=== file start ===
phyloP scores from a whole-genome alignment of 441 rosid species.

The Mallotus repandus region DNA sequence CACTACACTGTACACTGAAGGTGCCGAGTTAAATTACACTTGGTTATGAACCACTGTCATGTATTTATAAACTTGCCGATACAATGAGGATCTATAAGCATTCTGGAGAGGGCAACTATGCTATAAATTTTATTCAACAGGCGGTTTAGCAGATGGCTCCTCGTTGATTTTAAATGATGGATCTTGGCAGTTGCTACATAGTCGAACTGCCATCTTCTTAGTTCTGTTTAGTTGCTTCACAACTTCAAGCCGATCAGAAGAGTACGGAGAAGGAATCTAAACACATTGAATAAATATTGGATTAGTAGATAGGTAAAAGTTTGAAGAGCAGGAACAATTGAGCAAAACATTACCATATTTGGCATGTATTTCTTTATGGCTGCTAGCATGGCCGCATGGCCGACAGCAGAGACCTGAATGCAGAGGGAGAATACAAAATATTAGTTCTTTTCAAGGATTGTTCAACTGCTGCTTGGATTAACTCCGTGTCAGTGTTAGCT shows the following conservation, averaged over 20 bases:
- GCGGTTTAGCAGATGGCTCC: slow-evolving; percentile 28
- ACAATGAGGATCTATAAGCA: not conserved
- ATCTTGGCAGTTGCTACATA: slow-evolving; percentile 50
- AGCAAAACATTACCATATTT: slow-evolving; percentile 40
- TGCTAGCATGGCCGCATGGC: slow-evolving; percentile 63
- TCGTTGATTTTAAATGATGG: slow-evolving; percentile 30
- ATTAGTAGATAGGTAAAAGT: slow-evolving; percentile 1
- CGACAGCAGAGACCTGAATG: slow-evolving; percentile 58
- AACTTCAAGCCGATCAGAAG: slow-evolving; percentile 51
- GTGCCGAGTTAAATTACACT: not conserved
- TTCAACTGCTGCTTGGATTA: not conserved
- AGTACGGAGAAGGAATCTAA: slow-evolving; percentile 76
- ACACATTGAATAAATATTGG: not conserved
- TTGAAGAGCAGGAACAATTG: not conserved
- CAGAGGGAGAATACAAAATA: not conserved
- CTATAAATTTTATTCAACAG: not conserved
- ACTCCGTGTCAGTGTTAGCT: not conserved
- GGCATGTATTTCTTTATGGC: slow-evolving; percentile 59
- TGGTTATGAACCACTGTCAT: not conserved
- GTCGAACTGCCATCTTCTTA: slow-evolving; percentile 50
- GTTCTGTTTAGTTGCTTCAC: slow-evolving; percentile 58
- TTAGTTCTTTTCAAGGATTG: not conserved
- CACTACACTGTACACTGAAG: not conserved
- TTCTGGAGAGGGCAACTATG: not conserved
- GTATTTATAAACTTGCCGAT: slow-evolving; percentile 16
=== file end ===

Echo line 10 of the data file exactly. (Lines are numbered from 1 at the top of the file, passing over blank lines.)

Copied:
- CGACAGCAGAGACCTGAATG: slow-evolving; percentile 58